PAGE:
Investment Arbitration - Chapter 8 - Mandatory Rules in International Arbitration
Andrea K. Bjorklund, Professor of Law, University of California, Davis, School of Law.
Originally from Mandatory Rules in International Arbitration
Do mandatory rules play any role at all in investment arbitration? Pierre Mayer defines mandatory law as “an imperative provision of law which must be applied to an international relationship irrespective of the law that governs that relationship.”1 Under that definition, an investment arbitration would appear not to give rise to the application of mandatory law. Investment treaty arbitrations are typically governed by international law, whether that law takes the form of treaty terms or customary international law as incorporated by the treaty. As Donald Donovan notes, the applicable legal system – international law – itself establishes the hierarchy of rules by which competing norms will apply.2 Moreover, international law is made by States and, aside from jus cogens norms, can be changed by States. Thus, so long as the treaty provisions do not violate a jus cogens norm – an unlikely contingency – a tribunal need consider no other law: the treaty provisions, as lex specialis, would trump other conflicting sources of international law.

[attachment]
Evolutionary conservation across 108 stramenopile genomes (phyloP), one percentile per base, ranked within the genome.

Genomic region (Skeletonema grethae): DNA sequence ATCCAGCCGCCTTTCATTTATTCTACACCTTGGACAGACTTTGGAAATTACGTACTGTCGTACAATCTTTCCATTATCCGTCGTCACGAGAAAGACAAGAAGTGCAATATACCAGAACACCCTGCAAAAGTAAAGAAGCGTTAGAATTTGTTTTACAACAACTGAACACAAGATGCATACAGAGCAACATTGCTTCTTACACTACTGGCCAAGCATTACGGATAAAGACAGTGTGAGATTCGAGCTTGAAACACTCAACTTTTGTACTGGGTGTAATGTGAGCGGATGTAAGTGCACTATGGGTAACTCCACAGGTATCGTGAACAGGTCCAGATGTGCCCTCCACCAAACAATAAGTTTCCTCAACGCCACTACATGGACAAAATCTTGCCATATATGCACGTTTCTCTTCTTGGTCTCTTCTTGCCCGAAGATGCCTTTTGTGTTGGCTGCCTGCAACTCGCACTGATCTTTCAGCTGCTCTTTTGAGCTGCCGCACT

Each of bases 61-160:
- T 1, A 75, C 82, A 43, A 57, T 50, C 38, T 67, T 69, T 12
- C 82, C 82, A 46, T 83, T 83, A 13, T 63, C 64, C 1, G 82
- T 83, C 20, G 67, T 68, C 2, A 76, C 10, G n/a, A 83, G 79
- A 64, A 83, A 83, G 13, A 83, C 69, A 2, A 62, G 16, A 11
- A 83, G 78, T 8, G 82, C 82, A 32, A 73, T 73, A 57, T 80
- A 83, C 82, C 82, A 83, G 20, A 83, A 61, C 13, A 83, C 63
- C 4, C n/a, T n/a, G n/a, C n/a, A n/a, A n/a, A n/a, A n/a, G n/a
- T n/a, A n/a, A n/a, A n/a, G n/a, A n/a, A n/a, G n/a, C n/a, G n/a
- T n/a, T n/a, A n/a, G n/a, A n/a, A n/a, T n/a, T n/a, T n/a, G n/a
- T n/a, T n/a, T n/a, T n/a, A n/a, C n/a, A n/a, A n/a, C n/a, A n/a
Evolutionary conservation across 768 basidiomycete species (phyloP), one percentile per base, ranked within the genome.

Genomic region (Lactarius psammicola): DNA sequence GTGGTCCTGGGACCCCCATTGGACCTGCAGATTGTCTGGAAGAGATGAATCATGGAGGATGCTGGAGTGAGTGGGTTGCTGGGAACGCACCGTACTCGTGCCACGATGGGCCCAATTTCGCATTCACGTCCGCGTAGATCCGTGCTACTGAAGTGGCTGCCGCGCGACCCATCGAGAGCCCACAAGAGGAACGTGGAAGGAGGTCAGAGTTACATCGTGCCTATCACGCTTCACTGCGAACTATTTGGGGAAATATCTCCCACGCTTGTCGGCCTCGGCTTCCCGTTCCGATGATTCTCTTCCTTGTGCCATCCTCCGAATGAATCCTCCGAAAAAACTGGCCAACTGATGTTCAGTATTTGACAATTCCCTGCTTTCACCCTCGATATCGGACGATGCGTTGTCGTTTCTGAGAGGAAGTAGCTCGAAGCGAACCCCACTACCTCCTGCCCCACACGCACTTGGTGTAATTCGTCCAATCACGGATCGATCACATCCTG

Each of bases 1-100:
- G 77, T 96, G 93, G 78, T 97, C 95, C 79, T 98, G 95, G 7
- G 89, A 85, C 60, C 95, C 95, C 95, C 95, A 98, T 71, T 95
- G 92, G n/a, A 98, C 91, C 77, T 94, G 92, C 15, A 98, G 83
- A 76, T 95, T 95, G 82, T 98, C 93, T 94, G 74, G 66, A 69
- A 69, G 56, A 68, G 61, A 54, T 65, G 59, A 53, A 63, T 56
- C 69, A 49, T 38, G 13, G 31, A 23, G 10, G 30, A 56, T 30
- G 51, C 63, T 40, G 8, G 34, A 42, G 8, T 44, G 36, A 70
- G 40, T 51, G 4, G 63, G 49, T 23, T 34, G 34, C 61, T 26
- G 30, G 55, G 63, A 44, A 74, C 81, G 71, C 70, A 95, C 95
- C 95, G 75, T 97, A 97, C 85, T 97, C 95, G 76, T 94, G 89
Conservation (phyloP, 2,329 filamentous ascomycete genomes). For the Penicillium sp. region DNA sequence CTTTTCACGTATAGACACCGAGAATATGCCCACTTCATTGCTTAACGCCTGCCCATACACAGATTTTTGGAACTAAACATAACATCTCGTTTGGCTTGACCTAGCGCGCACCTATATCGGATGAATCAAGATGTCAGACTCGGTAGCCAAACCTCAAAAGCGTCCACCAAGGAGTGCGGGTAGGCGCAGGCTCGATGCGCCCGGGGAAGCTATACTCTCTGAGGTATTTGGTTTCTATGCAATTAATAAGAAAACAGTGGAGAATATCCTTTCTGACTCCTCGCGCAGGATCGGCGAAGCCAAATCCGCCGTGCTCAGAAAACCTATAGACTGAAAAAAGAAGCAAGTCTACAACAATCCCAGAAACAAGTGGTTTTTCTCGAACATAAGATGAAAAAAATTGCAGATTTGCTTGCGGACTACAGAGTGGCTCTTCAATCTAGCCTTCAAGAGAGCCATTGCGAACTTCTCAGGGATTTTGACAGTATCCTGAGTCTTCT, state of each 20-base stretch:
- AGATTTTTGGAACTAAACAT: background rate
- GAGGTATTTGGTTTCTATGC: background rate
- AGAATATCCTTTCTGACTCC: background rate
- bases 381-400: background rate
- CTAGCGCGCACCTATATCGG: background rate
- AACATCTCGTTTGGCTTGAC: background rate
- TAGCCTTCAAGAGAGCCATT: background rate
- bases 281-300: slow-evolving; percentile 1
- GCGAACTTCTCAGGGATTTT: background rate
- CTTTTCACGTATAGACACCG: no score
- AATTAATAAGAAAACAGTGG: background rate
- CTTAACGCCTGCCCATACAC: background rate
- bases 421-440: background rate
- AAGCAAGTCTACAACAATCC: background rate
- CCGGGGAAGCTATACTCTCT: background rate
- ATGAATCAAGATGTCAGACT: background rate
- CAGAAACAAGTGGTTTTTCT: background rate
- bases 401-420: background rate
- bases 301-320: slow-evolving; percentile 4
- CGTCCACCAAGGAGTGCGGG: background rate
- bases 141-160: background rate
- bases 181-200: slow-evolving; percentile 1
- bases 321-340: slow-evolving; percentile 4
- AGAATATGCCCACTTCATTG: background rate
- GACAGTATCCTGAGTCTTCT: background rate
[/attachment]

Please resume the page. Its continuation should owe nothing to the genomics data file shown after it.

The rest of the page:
If municipal law were to play a role in a particular investment arbitration, even a mandatory municipal law should not displace the international law made applicable by the investment treaty. Indeed, it is axiomatic that a State may not invoke an inconsistent domestic law to justify its failure to abide by its international obligations.4 One can say that the very purpose of an investment treaty is to guard against a host State’s use of its sovereign authority to enact or change municipal law in a manner that violates international law and works to the detriment of a foreign investor.
In other words, in an investment treaty arbitration it seems there is no need for arbitrators to decide whether or not to displace chosen law to make way for mandatory rules. The States party to the treaty have themselves identified which law trumps; as lawmakers they have the authority to jettison laws with which private parties might not be able to dispense.